19.30hrs and only the PM and the barmaid (nice name for a wee tune) were present. While it was a dreich night it transpired that there was still some interest to see if Scotland and the Tartan Army would be doing the samba through Rio in 2014 supporting their own team. Alas a forlorn hope and once again the Tartan Army will descend into Brazil supporting anyone but England who has any small link with God’s country (exhibit A- Jason Scotland!)
It was 0-0 at half time and time for a quick tune from the PM. A couple of 6/8s during which Belgium scored their opener. With the sound of the timbal samba beat becoming ever weaker the PM continued with some 3/4s. Belgium scored their second and the dream was over. Enough was enough and the pies were ordered to temper the disappointment of the smallish group that were now ensconced in the ‘Scots Guardsa Clun’.
Over pies it was decided that Levin was a ‘Belter’
The PPP was the Hon President himself. Colin played a wide variety of small music before trotting out the Cameronian Rant and Ca’ the Ewes. Some 2/4 marches followed including the great Angus MacPherson tune, Achany Glen. (Achany is a small hamlet in Sutherland on the river Shin and the tune was one of the late great John D Burgess’s favourites.)
Colin went onto to play The Groat, a smallish but lovely tune. A Groat or fuppence is the traditional name of a long-defunct English silver coin worth four English pence, and also a Scottish coin originally worth fourpence.
‘The tune celebrates the christening of an heir to MacLeod of Harris and Dunvegan, perhaps circa 1570. Some attribute this tune to lain Odhar MacCrimmon, in which case the MacLeod heir could have been either William, XIIIth Chieftain, born 1560 or his son John, XIVth Chieftain, born 1580 (nephew of Sir Ruaridh Mor MacLeod). Iain Odhar’s son Padruig Donn is also a candidate for the title of composer. Others credit the tune to Donald Mor MacCrimmon, born 1570. It is unlikely that Donald Mor would have composed a celebratory birth tune retrospectively. If Donald Mor did compose the tune on the birth of a MacLeod heir, it could have been for Iain Mor, born 1595, or, for Roderick, born in 1635.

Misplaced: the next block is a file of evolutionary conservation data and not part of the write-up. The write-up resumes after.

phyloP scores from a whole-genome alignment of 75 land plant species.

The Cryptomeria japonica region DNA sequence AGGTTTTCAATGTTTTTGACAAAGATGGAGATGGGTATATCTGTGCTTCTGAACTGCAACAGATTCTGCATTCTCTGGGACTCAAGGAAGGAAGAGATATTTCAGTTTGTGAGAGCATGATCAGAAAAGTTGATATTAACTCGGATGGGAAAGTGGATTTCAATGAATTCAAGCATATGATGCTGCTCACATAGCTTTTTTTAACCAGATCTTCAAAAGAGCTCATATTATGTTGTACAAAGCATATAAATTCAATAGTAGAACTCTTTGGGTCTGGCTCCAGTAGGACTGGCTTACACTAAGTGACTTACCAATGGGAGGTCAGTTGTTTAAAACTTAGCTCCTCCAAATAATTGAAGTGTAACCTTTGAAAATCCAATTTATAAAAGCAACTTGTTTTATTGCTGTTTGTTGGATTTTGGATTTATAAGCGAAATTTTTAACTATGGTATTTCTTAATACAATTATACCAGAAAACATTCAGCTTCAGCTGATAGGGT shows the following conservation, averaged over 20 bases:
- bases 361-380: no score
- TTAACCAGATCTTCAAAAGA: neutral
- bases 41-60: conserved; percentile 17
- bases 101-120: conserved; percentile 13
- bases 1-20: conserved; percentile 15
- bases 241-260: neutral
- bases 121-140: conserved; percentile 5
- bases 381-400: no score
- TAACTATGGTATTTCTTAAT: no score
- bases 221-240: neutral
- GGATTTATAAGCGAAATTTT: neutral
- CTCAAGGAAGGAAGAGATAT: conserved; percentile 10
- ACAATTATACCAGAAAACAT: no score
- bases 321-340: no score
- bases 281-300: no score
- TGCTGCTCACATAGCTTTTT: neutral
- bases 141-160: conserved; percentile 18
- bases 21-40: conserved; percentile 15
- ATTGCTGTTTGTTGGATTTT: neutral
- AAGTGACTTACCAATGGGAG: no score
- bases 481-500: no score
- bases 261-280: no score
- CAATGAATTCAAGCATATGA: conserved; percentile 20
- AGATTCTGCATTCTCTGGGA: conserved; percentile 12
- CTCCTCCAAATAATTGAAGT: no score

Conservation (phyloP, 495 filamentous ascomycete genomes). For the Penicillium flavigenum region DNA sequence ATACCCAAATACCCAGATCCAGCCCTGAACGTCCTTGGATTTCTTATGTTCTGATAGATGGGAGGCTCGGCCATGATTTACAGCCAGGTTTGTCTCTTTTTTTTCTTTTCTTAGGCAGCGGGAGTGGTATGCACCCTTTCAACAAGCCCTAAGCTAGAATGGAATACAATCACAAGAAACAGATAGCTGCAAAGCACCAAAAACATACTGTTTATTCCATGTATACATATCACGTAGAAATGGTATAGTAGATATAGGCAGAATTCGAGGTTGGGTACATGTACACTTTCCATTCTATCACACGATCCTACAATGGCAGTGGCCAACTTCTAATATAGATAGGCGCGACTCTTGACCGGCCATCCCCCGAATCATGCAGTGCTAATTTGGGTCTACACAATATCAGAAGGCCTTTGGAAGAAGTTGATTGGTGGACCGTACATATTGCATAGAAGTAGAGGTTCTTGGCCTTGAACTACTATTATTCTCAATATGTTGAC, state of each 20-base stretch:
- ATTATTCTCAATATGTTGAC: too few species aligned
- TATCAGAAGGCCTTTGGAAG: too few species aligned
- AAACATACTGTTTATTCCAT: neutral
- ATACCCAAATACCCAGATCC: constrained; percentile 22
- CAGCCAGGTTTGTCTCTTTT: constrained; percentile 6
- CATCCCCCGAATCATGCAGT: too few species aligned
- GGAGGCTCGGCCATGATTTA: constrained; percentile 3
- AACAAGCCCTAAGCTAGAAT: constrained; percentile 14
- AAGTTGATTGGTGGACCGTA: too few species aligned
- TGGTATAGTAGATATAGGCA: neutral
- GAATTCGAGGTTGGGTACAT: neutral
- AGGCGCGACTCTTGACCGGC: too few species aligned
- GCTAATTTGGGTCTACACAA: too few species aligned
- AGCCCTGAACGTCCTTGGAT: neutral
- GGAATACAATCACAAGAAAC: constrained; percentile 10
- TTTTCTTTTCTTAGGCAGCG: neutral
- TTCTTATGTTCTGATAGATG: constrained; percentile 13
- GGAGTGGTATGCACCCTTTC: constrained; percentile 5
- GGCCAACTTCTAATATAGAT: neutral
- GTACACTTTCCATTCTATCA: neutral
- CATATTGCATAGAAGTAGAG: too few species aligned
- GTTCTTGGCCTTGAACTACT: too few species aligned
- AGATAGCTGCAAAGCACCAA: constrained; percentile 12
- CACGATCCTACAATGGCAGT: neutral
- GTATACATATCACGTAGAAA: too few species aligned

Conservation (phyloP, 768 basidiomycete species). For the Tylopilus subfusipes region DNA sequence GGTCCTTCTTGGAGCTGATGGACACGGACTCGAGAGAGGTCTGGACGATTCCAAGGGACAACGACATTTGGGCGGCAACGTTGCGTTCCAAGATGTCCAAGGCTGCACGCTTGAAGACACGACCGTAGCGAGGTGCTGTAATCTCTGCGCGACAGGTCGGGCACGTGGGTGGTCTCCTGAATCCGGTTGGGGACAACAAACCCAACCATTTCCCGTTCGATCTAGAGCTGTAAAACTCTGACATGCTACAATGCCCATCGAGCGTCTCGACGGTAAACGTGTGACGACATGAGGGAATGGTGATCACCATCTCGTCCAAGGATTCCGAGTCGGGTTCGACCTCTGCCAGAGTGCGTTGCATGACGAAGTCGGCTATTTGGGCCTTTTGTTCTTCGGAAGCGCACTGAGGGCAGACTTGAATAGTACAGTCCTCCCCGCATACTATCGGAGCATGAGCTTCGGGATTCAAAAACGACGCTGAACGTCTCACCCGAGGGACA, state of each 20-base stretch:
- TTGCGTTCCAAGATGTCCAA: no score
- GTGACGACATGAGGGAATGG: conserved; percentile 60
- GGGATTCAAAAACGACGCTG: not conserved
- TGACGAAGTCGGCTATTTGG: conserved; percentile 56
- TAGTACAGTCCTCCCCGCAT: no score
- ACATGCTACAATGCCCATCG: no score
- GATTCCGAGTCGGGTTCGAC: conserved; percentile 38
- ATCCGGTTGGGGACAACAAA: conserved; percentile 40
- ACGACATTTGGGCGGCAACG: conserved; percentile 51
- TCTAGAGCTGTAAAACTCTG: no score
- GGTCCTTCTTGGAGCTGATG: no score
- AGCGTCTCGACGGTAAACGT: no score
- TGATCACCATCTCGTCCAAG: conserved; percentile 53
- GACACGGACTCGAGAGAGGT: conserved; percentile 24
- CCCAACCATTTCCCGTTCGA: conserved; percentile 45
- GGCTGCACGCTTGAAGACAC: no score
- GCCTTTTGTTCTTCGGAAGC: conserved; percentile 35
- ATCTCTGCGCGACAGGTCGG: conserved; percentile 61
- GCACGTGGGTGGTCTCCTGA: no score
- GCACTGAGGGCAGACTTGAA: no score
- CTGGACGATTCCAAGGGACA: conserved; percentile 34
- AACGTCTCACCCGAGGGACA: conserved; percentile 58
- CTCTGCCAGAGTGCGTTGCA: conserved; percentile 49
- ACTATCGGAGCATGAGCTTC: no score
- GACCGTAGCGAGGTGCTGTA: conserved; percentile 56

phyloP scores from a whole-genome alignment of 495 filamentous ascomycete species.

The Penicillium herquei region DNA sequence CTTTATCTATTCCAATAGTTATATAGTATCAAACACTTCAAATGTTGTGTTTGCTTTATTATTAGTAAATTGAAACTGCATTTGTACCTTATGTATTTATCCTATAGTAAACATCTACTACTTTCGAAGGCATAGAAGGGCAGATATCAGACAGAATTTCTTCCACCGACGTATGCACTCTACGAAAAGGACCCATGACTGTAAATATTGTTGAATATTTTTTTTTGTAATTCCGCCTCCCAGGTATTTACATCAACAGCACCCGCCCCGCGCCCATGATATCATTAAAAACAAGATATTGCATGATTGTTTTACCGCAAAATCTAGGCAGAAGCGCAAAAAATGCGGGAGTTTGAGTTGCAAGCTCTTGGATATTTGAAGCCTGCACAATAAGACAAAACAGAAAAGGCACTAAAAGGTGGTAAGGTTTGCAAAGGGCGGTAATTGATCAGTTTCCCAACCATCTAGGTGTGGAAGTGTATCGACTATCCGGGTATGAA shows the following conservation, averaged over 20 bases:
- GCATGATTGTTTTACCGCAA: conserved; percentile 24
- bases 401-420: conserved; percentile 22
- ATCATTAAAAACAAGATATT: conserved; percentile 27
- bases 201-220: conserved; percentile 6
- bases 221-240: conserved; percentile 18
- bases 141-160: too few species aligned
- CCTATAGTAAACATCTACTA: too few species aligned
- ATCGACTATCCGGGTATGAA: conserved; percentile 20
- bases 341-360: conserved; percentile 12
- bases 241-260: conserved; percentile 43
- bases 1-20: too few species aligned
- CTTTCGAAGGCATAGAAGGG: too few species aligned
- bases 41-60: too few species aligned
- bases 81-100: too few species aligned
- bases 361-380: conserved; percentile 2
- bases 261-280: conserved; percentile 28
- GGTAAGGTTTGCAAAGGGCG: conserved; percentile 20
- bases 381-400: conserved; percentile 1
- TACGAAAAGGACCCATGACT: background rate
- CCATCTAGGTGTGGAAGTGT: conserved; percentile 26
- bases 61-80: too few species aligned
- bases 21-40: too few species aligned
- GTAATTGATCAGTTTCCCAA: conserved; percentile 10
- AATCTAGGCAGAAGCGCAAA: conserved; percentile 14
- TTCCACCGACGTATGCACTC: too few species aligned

In any case, the tune is a celebration of new life and should be played as such’
No Tam or Iain Speirs in the audience = Nils off the leash.
He warmed the pipe up with the 6/8 marches Martin Kessler (composed by Arthur Gillies) and Perth and Bloom. He then gave us Bonnie Ann, The Abercairney Highlanders and Jimmy Young. Nils played the little heard setting of Abercairney made famous by Tam S. some years ago.
Nils then launched into Gordon Duncan’s High Drive, followed by Phil Cunningham’s Horseshoe Reel. Not quite Guy Fawkes night by there were early fireworks on display here. He closed to rapturous applause and cheers.
And that was the evening’s evening.
Before the masses departed the President announced that he would host the second committee meeting of the Society in his house after the MacColl and MacColl recital on Sunday 21st. Someone suggested a game of golf in the morning followed by lunch. The perfect Sunday? Almost.
It was announced that the first meetings minutes, held some two years ago, would not be available for perusal and adoption as everyone got so intoxicated that none were taken and no one could remember what was discussed.
The committee members were warned to be on their best behavior this time round and not to take advantage of the copious amounts of G and T at the Hon Pres. hoose. Jenny said she would ensure minutes were taken and diversity was observed. As adult homosapiens will power and moral fiber would be expected.
The minutes of the second meeting will no doubt be promulgated to the membership in the fullness of time.
PS I will not be with you for the next couple of meetings as I am off to Oz for a sabbatical. Please come along and support the Society.